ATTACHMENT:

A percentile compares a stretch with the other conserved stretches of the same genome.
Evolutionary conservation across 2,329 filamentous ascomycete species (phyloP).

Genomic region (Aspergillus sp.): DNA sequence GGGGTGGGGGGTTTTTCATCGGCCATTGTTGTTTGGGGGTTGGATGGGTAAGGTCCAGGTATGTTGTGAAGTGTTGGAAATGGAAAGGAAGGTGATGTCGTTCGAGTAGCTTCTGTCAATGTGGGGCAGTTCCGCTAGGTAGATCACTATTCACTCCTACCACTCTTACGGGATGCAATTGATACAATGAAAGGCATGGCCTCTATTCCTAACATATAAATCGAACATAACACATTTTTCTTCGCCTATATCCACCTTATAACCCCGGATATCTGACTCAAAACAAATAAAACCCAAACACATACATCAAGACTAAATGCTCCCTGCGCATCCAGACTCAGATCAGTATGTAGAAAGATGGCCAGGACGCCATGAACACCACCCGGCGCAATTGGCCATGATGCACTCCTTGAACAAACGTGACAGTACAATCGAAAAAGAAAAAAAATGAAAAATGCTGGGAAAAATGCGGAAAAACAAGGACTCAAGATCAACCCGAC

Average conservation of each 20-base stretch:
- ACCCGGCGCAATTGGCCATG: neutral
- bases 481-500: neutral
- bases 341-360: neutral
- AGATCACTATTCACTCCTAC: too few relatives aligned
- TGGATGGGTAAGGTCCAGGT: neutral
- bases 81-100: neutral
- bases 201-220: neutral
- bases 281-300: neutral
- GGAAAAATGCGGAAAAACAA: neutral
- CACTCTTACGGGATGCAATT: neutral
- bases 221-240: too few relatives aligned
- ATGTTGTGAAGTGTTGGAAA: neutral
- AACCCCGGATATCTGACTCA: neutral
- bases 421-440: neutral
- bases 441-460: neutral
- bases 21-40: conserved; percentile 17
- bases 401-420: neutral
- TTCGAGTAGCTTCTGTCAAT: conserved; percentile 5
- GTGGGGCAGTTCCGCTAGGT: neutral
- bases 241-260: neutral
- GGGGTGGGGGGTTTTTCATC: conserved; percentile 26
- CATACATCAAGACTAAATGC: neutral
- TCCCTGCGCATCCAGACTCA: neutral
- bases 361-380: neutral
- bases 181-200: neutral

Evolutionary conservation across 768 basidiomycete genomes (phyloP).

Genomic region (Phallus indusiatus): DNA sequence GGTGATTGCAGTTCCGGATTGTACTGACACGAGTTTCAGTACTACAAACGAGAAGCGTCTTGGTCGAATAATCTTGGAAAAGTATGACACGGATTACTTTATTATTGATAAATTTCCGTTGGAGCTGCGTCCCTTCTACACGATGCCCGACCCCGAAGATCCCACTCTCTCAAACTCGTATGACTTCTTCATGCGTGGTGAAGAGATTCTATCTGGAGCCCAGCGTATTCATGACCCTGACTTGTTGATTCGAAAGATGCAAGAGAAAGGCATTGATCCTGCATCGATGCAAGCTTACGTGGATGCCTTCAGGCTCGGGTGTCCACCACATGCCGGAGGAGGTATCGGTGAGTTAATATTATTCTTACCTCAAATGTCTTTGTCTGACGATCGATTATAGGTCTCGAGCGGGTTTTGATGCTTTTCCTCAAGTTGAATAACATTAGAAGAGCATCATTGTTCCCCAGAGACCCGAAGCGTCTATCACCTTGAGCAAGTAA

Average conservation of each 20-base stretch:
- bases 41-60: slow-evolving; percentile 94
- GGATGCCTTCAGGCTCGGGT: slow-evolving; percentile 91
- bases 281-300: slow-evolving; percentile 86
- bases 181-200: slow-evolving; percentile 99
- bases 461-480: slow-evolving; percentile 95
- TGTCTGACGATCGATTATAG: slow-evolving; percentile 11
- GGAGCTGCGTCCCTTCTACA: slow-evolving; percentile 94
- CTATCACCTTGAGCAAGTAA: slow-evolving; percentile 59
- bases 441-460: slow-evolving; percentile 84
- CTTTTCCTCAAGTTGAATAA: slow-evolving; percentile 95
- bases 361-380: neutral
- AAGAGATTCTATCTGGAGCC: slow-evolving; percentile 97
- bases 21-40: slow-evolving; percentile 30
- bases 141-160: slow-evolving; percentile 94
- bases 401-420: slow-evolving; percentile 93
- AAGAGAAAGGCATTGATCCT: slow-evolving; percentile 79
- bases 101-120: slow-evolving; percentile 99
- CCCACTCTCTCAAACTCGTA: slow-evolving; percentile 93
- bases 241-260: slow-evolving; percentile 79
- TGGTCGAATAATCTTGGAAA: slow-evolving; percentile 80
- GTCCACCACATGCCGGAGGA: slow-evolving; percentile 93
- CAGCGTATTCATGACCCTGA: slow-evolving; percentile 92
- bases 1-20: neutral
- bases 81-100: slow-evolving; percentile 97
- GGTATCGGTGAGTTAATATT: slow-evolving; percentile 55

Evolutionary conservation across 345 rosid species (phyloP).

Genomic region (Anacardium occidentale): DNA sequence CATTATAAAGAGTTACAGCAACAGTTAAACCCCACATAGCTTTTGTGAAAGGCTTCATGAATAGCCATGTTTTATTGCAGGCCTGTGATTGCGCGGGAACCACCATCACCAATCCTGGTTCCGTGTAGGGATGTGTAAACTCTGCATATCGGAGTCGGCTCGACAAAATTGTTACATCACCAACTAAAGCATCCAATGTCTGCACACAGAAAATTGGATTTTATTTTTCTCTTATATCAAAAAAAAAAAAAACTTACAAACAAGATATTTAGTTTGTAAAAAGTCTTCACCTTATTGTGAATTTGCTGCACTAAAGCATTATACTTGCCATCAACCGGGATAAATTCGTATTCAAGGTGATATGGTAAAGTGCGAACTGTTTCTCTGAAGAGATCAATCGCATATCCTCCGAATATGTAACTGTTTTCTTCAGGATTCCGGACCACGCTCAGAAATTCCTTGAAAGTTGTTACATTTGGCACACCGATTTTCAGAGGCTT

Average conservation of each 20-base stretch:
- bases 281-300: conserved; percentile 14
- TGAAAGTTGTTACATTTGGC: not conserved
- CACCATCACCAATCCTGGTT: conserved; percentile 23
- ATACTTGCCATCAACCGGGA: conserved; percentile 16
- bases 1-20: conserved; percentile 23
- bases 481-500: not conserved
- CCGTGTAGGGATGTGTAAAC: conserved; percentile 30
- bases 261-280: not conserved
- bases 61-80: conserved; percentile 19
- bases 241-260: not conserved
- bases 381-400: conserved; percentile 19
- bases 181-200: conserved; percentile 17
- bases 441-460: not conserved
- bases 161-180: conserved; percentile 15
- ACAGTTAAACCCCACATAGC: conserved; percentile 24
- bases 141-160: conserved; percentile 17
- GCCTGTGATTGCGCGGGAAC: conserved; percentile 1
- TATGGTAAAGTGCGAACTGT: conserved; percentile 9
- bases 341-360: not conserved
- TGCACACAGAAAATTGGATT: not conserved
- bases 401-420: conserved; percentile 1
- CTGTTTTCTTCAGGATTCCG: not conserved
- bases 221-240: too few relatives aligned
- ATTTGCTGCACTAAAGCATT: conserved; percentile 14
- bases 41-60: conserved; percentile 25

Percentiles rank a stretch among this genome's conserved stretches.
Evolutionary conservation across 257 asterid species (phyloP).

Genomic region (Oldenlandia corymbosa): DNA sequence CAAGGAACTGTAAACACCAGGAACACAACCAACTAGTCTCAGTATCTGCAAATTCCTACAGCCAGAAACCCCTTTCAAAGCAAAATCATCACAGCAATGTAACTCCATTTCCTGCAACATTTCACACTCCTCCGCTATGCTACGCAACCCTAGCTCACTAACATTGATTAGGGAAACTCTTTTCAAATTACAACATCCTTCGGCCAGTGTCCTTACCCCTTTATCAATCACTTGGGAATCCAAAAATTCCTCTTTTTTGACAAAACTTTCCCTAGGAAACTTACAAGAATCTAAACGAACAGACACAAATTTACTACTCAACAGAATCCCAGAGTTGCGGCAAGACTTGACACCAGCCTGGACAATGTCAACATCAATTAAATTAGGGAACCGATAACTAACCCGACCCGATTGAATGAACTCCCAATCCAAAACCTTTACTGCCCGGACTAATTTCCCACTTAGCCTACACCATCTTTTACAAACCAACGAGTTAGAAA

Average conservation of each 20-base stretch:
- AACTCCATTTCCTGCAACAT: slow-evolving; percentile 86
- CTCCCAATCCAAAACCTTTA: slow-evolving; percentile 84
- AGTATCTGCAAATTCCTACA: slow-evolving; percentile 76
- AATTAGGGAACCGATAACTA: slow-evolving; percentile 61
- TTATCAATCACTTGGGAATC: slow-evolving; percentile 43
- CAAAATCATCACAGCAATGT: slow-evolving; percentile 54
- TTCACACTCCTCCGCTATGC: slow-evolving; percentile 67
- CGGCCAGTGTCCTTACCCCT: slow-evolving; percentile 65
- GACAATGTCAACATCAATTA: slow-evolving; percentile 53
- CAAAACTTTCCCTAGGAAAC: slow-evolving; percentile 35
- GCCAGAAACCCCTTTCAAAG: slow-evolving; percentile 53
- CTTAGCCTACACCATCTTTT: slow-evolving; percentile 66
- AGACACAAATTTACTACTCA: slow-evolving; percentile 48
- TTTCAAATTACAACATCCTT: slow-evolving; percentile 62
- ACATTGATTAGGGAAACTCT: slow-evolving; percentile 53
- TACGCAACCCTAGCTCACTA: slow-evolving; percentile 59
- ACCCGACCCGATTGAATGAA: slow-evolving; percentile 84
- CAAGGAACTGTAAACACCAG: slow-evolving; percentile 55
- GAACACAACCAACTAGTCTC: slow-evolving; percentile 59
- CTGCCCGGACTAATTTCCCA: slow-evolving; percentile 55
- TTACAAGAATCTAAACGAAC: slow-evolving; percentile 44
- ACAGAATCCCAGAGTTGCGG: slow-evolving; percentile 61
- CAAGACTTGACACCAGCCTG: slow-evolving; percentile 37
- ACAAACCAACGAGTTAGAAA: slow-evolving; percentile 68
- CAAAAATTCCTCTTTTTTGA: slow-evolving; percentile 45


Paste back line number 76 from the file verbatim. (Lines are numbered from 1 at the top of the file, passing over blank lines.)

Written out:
- bases 141-160: conserved; percentile 17